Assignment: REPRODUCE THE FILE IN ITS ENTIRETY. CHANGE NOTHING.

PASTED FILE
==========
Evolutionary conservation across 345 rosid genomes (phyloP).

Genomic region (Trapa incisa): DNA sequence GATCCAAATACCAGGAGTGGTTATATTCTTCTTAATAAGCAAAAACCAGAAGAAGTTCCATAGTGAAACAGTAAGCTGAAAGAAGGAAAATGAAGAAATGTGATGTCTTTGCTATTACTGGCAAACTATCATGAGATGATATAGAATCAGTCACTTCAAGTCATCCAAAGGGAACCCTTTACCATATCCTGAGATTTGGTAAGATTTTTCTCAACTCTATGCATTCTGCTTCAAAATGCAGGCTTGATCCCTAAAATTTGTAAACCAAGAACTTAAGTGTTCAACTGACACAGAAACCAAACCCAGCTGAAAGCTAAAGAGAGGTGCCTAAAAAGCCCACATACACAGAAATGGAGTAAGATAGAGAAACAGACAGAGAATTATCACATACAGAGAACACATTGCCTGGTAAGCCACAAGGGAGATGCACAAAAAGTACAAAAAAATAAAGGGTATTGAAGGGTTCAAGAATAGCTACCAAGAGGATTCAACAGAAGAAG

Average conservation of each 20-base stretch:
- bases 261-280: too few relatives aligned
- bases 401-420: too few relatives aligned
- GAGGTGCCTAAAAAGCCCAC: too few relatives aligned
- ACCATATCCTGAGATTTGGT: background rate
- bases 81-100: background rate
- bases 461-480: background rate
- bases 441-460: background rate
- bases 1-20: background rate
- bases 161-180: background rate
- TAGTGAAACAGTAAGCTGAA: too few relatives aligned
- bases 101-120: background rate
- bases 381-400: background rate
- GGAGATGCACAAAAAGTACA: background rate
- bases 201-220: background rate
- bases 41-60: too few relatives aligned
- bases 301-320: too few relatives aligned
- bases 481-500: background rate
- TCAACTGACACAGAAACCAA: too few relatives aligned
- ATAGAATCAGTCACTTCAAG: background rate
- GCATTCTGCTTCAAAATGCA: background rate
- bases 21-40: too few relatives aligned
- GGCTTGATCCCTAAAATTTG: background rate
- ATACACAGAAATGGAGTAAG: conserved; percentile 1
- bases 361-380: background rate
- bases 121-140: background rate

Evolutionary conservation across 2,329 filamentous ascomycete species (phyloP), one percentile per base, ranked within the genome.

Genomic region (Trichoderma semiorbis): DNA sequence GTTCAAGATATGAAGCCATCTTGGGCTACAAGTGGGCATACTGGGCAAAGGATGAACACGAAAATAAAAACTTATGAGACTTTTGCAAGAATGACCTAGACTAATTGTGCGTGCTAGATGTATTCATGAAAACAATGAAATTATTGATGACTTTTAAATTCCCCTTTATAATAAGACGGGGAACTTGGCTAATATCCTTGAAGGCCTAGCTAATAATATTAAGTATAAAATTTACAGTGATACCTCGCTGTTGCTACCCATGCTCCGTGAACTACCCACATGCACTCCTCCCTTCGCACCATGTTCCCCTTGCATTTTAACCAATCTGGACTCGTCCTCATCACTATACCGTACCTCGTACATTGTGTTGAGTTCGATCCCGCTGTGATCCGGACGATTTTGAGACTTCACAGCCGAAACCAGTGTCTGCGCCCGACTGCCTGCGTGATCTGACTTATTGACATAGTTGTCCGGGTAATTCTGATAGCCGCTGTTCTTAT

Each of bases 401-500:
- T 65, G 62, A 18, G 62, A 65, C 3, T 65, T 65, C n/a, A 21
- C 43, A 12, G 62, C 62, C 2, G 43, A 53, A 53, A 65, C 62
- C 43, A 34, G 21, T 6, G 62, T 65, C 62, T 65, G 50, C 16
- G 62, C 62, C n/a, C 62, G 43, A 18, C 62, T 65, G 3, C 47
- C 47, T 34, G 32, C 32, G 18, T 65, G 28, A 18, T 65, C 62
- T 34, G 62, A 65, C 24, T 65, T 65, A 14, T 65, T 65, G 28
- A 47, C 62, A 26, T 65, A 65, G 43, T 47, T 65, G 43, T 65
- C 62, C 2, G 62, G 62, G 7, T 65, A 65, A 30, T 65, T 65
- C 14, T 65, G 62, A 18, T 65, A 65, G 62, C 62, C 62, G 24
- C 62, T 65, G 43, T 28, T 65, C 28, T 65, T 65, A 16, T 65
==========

Evolutionary conservation across 345 rosid genomes (phyloP).

Genomic region (Trapa incisa): DNA sequence GATCCAAATACCAGGAGTGGTTATATTCTTCTTAATAAGCAAAAACCAGAAGAAGTTCCATAGTGAAACAGTAAGCTGAAAGAAGGAAAATGAAGAAATGTGATGTCTTTGCTATTACTGGCAAACTATCATGAGATGATATAGAATCAGTCACTTCAAGTCATCCAAAGGGAACCCTTTACCATATCCTGAGATTTGGTAAGATTTTTCTCAACTCTATGCATTCTGCTTCAAAATGCAGGCTTGATCCCTAAAATTTGTAAACCAAGAACTTAAGTGTTCAACTGACACAGAAACCAAACCCAGCTGAAAGCTAAAGAGAGGTGCCTAAAAAGCCCACATACACAGAAATGGAGTAAGATAGAGAAACAGACAGAGAATTATCACATACAGAGAACACATTGCCTGGTAAGCCACAAGGGAGATGCACAAAAAGTACAAAAAAATAAAGGGTATTGAAGGGTTCAAGAATAGCTACCAAGAGGATTCAACAGAAGAAG

Average conservation of each 20-base stretch:
- bases 261-280: too few relatives aligned
- bases 401-420: too few relatives aligned
- GAGGTGCCTAAAAAGCCCAC: too few relatives aligned
- ACCATATCCTGAGATTTGGT: background rate
- bases 81-100: background rate
- bases 461-480: background rate
- bases 441-460: background rate
- bases 1-20: background rate
- bases 161-180: background rate
- TAGTGAAACAGTAAGCTGAA: too few relatives aligned
- bases 101-120: background rate
- bases 381-400: background rate
- GGAGATGCACAAAAAGTACA: background rate
- bases 201-220: background rate
- bases 41-60: too few relatives aligned
- bases 301-320: too few relatives aligned
- bases 481-500: background rate
- TCAACTGACACAGAAACCAA: too few relatives aligned
- ATAGAATCAGTCACTTCAAG: background rate
- GCATTCTGCTTCAAAATGCA: background rate
- bases 21-40: too few relatives aligned
- GGCTTGATCCCTAAAATTTG: background rate
- ATACACAGAAATGGAGTAAG: conserved; percentile 1
- bases 361-380: background rate
- bases 121-140: background rate

Evolutionary conservation across 2,329 filamentous ascomycete species (phyloP), one percentile per base, ranked within the genome.

Genomic region (Trichoderma semiorbis): DNA sequence GTTCAAGATATGAAGCCATCTTGGGCTACAAGTGGGCATACTGGGCAAAGGATGAACACGAAAATAAAAACTTATGAGACTTTTGCAAGAATGACCTAGACTAATTGTGCGTGCTAGATGTATTCATGAAAACAATGAAATTATTGATGACTTTTAAATTCCCCTTTATAATAAGACGGGGAACTTGGCTAATATCCTTGAAGGCCTAGCTAATAATATTAAGTATAAAATTTACAGTGATACCTCGCTGTTGCTACCCATGCTCCGTGAACTACCCACATGCACTCCTCCCTTCGCACCATGTTCCCCTTGCATTTTAACCAATCTGGACTCGTCCTCATCACTATACCGTACCTCGTACATTGTGTTGAGTTCGATCCCGCTGTGATCCGGACGATTTTGAGACTTCACAGCCGAAACCAGTGTCTGCGCCCGACTGCCTGCGTGATCTGACTTATTGACATAGTTGTCCGGGTAATTCTGATAGCCGCTGTTCTTAT

Each of bases 401-500:
- T 65, G 62, A 18, G 62, A 65, C 3, T 65, T 65, C n/a, A 21
- C 43, A 12, G 62, C 62, C 2, G 43, A 53, A 53, A 65, C 62
- C 43, A 34, G 21, T 6, G 62, T 65, C 62, T 65, G 50, C 16
- G 62, C 62, C n/a, C 62, G 43, A 18, C 62, T 65, G 3, C 47
- C 47, T 34, G 32, C 32, G 18, T 65, G 28, A 18, T 65, C 62
- T 34, G 62, A 65, C 24, T 65, T 65, A 14, T 65, T 65, G 28
- A 47, C 62, A 26, T 65, A 65, G 43, T 47, T 65, G 43, T 65
- C 62, C 2, G 62, G 62, G 7, T 65, A 65, A 30, T 65, T 65
- C 14, T 65, G 62, A 18, T 65, A 65, G 62, C 62, C 62, G 24
- C 62, T 65, G 43, T 28, T 65, C 28, T 65, T 65, A 16, T 65